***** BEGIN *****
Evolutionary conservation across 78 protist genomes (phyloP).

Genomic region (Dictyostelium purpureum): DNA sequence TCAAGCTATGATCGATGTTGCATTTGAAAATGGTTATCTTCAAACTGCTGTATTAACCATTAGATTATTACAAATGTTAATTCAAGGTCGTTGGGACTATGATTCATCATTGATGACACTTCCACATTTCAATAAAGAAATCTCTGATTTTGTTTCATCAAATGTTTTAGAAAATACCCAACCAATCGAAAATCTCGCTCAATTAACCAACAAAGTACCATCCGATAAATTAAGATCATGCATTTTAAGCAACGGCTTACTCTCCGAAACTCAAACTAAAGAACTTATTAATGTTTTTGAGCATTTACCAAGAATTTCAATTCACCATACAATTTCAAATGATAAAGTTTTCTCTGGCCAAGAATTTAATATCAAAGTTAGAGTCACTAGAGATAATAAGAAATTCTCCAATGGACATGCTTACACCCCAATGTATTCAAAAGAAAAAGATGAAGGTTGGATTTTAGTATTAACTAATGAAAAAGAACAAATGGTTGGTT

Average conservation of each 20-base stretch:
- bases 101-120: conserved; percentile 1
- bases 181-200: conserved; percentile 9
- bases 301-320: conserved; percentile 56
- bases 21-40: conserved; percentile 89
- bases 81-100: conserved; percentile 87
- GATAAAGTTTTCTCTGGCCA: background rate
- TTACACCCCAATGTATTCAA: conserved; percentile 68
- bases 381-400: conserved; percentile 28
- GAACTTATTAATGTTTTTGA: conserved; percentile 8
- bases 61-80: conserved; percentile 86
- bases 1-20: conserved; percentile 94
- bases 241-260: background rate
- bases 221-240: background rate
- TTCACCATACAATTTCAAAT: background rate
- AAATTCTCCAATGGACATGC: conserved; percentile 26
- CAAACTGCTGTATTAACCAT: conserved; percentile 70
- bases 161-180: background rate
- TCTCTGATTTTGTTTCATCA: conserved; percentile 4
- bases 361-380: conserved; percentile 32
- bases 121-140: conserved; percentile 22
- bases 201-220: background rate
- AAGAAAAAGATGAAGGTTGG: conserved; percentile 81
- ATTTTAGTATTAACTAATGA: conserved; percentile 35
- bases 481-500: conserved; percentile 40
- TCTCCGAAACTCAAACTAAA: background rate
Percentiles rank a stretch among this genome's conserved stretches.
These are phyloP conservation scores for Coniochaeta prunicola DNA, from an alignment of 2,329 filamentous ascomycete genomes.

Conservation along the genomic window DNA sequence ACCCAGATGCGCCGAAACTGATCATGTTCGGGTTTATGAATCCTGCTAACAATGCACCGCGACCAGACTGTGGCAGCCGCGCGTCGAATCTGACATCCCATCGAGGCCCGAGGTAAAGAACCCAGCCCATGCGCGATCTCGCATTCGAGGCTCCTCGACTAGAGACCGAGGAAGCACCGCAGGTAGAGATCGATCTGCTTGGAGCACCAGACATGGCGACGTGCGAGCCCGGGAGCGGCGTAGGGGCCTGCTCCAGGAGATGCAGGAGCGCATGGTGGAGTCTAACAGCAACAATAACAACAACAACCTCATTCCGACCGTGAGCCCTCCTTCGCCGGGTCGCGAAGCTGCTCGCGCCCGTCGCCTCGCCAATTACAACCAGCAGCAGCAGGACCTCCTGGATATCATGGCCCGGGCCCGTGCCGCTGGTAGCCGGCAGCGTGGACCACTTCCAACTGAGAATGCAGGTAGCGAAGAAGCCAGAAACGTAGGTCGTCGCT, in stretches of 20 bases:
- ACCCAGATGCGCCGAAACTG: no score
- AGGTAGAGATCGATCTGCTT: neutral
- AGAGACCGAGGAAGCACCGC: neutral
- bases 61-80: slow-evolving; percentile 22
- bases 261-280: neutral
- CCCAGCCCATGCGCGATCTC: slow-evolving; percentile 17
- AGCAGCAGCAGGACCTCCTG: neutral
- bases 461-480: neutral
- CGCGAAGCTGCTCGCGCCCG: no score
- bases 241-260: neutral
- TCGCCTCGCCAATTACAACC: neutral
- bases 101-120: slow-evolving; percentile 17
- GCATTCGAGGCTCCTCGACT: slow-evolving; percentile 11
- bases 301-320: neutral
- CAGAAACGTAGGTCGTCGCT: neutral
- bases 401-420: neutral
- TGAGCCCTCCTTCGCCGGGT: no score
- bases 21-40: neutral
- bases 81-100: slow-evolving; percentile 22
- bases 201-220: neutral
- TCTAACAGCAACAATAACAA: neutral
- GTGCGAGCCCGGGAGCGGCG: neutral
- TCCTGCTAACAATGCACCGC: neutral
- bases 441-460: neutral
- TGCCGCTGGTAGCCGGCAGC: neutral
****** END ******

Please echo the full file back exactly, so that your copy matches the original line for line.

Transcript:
Evolutionary conservation across 78 protist genomes (phyloP).

Genomic region (Dictyostelium purpureum): DNA sequence TCAAGCTATGATCGATGTTGCATTTGAAAATGGTTATCTTCAAACTGCTGTATTAACCATTAGATTATTACAAATGTTAATTCAAGGTCGTTGGGACTATGATTCATCATTGATGACACTTCCACATTTCAATAAAGAAATCTCTGATTTTGTTTCATCAAATGTTTTAGAAAATACCCAACCAATCGAAAATCTCGCTCAATTAACCAACAAAGTACCATCCGATAAATTAAGATCATGCATTTTAAGCAACGGCTTACTCTCCGAAACTCAAACTAAAGAACTTATTAATGTTTTTGAGCATTTACCAAGAATTTCAATTCACCATACAATTTCAAATGATAAAGTTTTCTCTGGCCAAGAATTTAATATCAAAGTTAGAGTCACTAGAGATAATAAGAAATTCTCCAATGGACATGCTTACACCCCAATGTATTCAAAAGAAAAAGATGAAGGTTGGATTTTAGTATTAACTAATGAAAAAGAACAAATGGTTGGTT

Average conservation of each 20-base stretch:
- bases 101-120: conserved; percentile 1
- bases 181-200: conserved; percentile 9
- bases 301-320: conserved; percentile 56
- bases 21-40: conserved; percentile 89
- bases 81-100: conserved; percentile 87
- GATAAAGTTTTCTCTGGCCA: background rate
- TTACACCCCAATGTATTCAA: conserved; percentile 68
- bases 381-400: conserved; percentile 28
- GAACTTATTAATGTTTTTGA: conserved; percentile 8
- bases 61-80: conserved; percentile 86
- bases 1-20: conserved; percentile 94
- bases 241-260: background rate
- bases 221-240: background rate
- TTCACCATACAATTTCAAAT: background rate
- AAATTCTCCAATGGACATGC: conserved; percentile 26
- CAAACTGCTGTATTAACCAT: conserved; percentile 70
- bases 161-180: background rate
- TCTCTGATTTTGTTTCATCA: conserved; percentile 4
- bases 361-380: conserved; percentile 32
- bases 121-140: conserved; percentile 22
- bases 201-220: background rate
- AAGAAAAAGATGAAGGTTGG: conserved; percentile 81
- ATTTTAGTATTAACTAATGA: conserved; percentile 35
- bases 481-500: conserved; percentile 40
- TCTCCGAAACTCAAACTAAA: background rate
Percentiles rank a stretch among this genome's conserved stretches.
These are phyloP conservation scores for Coniochaeta prunicola DNA, from an alignment of 2,329 filamentous ascomycete genomes.

Conservation along the genomic window DNA sequence ACCCAGATGCGCCGAAACTGATCATGTTCGGGTTTATGAATCCTGCTAACAATGCACCGCGACCAGACTGTGGCAGCCGCGCGTCGAATCTGACATCCCATCGAGGCCCGAGGTAAAGAACCCAGCCCATGCGCGATCTCGCATTCGAGGCTCCTCGACTAGAGACCGAGGAAGCACCGCAGGTAGAGATCGATCTGCTTGGAGCACCAGACATGGCGACGTGCGAGCCCGGGAGCGGCGTAGGGGCCTGCTCCAGGAGATGCAGGAGCGCATGGTGGAGTCTAACAGCAACAATAACAACAACAACCTCATTCCGACCGTGAGCCCTCCTTCGCCGGGTCGCGAAGCTGCTCGCGCCCGTCGCCTCGCCAATTACAACCAGCAGCAGCAGGACCTCCTGGATATCATGGCCCGGGCCCGTGCCGCTGGTAGCCGGCAGCGTGGACCACTTCCAACTGAGAATGCAGGTAGCGAAGAAGCCAGAAACGTAGGTCGTCGCT, in stretches of 20 bases:
- ACCCAGATGCGCCGAAACTG: no score
- AGGTAGAGATCGATCTGCTT: neutral
- AGAGACCGAGGAAGCACCGC: neutral
- bases 61-80: slow-evolving; percentile 22
- bases 261-280: neutral
- CCCAGCCCATGCGCGATCTC: slow-evolving; percentile 17
- AGCAGCAGCAGGACCTCCTG: neutral
- bases 461-480: neutral
- CGCGAAGCTGCTCGCGCCCG: no score
- bases 241-260: neutral
- TCGCCTCGCCAATTACAACC: neutral
- bases 101-120: slow-evolving; percentile 17
- GCATTCGAGGCTCCTCGACT: slow-evolving; percentile 11
- bases 301-320: neutral
- CAGAAACGTAGGTCGTCGCT: neutral
- bases 401-420: neutral
- TGAGCCCTCCTTCGCCGGGT: no score
- bases 21-40: neutral
- bases 81-100: slow-evolving; percentile 22
- bases 201-220: neutral
- TCTAACAGCAACAATAACAA: neutral
- GTGCGAGCCCGGGAGCGGCG: neutral
- TCCTGCTAACAATGCACCGC: neutral
- bases 441-460: neutral
- TGCCGCTGGTAGCCGGCAGC: neutral